- Night Shots: Limited low-light capabilities, though a good color balance. Fairly high noise in normal exposure mode, low noise in Night Scenery mode. Adequate exposure and autofocus performance for typical city night scenes. The DMC-LZ2 produced clear, bright, usable images down to the 1/2 foot-candle (5.5 lux) light level, only at ISOs 200 and 400. At ISOs 80 and 100, images were only bright to one foot-candle (11 lux), though even here, the target was slightly dim. Noise was moderately high in most shots, and increased to a much higher level at ISOs 200 and 400. In Night Scenery mode, the camera can shoot down to 1/4 foot-candle but with less image noise because it sets the sensitivity to ISO 80. This mode limits the focusing range to 16.4 feet (5 meters) and out though. The camera's autofocus system works down to about 1/4 foot-candle. Since city street-lighting at night generally corresponds to a light level of about one foot-candle, the DMC-LZ2 should do OK at after-dark photography in typical outdoor settings, as long as they're reasonably well lit.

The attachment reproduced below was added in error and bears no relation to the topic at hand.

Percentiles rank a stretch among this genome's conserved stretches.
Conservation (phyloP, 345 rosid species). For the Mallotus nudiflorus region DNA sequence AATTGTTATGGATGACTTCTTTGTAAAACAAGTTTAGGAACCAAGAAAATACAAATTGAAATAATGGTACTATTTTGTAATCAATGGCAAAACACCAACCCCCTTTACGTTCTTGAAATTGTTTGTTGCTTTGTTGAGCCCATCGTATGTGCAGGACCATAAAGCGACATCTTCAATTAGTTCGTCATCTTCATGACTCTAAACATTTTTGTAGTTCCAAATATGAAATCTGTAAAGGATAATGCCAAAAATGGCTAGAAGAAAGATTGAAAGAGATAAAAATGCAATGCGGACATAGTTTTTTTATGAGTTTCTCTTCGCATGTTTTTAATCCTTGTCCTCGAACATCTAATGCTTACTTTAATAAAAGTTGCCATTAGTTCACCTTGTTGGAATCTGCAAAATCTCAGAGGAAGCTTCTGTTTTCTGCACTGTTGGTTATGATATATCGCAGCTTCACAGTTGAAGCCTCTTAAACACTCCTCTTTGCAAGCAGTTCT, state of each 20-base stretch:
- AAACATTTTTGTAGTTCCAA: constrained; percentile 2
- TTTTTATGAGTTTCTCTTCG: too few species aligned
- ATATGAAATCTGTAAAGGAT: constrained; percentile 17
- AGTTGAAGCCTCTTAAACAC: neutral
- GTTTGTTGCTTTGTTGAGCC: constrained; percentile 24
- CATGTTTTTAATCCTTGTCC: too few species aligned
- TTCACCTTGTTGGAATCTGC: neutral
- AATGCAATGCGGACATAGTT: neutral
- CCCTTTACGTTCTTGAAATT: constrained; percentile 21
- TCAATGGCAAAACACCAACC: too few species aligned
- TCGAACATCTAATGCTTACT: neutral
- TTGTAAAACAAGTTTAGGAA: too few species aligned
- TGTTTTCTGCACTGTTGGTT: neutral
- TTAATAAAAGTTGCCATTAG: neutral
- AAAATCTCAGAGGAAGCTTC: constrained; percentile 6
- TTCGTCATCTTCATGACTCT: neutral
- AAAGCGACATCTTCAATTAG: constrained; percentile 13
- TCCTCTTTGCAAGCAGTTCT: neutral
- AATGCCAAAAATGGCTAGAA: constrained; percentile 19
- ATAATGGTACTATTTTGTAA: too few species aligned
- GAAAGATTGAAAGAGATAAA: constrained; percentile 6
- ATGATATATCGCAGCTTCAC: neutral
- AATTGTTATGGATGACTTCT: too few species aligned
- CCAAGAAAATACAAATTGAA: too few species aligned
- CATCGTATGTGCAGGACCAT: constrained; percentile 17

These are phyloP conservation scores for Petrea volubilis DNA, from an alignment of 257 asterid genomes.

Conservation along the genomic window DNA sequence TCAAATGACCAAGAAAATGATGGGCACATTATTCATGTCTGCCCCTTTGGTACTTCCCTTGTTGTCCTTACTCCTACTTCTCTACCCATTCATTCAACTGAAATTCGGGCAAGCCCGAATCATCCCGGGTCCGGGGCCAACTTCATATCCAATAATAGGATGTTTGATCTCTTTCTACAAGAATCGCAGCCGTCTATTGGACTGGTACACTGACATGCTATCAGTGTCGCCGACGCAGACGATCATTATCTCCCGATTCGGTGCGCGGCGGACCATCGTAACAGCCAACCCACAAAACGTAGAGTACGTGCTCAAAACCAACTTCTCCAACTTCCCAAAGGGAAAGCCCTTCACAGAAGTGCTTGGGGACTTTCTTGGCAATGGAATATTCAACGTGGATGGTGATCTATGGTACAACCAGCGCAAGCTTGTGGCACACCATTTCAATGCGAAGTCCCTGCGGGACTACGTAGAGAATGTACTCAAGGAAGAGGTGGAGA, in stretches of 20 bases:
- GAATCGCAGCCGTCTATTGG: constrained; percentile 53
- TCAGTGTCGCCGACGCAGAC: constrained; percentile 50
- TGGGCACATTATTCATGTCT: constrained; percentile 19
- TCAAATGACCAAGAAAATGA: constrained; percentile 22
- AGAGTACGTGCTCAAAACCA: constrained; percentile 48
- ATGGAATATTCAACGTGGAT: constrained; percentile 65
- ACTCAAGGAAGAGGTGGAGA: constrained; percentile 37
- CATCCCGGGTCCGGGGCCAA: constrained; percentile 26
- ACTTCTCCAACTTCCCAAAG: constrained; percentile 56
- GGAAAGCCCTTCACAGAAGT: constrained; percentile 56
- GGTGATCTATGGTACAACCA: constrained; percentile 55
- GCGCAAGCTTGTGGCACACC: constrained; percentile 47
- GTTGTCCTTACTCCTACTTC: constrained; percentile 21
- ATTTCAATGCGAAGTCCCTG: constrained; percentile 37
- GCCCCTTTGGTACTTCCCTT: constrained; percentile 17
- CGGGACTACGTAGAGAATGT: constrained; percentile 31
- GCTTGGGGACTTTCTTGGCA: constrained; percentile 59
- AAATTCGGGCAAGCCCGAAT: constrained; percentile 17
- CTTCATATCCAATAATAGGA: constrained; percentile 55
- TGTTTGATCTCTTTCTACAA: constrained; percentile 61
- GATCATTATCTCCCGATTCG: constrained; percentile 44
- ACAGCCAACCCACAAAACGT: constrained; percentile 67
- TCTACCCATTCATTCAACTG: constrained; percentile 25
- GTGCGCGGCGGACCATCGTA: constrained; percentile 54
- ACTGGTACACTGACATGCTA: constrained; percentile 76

- Viewfinder Accuracy: An accurate LCD monitor. The Panasonic DMC-LZ2's LCD monitor was almost exactly 100 percent accurate at both wide angle and telephoto lens settings.
- Optical Distortion: High barrel distortion at wide angle, low pincushion at telephoto. High chromatic aberration, and fairly strong blurring in the corners. Geometric distortion was a bit higher than average on the Panasonic LZ2, as I measured approximately 0.9 percent barrel distortion at the wide angle end. The telephoto end did quite a bit better, as I found only 0.1 percent pincushion distortion (about three pixels) there. Chromatic aberration was moderate to high at wide angle, moderate to low at telephoto. (This distortion is visible as a very slight colored fringe around the objects at the edges of the field of view on the resolution target.) Additionally, the DMC-LZ2 had a tendency to produce very soft corners, especially toward the telephoto end of the zoom range.